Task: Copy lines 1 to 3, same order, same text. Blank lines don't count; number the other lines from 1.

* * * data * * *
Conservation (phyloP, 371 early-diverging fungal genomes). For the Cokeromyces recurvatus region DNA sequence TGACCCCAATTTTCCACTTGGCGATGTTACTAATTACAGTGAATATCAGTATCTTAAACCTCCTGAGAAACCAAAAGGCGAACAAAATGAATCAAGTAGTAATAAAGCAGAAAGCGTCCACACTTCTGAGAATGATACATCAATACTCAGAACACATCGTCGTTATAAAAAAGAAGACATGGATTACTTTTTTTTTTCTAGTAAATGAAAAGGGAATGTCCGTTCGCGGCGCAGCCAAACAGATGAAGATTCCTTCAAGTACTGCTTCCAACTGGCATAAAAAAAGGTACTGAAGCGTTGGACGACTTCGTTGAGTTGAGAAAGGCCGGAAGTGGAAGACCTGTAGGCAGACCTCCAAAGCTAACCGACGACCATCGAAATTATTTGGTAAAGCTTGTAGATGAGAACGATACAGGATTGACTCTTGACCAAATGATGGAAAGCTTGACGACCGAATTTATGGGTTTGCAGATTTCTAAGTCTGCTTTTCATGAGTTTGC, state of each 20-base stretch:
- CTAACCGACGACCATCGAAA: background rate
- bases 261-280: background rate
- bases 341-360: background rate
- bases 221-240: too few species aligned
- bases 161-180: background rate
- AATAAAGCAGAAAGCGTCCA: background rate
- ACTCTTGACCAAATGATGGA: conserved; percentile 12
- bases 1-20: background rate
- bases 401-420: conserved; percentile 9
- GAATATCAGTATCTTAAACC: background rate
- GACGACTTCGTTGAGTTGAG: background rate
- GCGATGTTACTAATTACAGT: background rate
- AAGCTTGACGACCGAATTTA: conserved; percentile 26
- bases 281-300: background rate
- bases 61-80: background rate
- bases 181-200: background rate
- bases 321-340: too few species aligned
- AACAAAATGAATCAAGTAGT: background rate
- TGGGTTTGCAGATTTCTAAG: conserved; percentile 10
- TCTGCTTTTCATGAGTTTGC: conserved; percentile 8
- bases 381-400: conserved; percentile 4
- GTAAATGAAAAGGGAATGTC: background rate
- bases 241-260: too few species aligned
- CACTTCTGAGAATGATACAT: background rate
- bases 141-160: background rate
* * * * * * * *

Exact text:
Conservation (phyloP, 371 early-diverging fungal genomes). For the Cokeromyces recurvatus region DNA sequence TGACCCCAATTTTCCACTTGGCGATGTTACTAATTACAGTGAATATCAGTATCTTAAACCTCCTGAGAAACCAAAAGGCGAACAAAATGAATCAAGTAGTAATAAAGCAGAAAGCGTCCACACTTCTGAGAATGATACATCAATACTCAGAACACATCGTCGTTATAAAAAAGAAGACATGGATTACTTTTTTTTTTCTAGTAAATGAAAAGGGAATGTCCGTTCGCGGCGCAGCCAAACAGATGAAGATTCCTTCAAGTACTGCTTCCAACTGGCATAAAAAAAGGTACTGAAGCGTTGGACGACTTCGTTGAGTTGAGAAAGGCCGGAAGTGGAAGACCTGTAGGCAGACCTCCAAAGCTAACCGACGACCATCGAAATTATTTGGTAAAGCTTGTAGATGAGAACGATACAGGATTGACTCTTGACCAAATGATGGAAAGCTTGACGACCGAATTTATGGGTTTGCAGATTTCTAAGTCTGCTTTTCATGAGTTTGC, state of each 20-base stretch:
- CTAACCGACGACCATCGAAA: background rate
- bases 261-280: background rate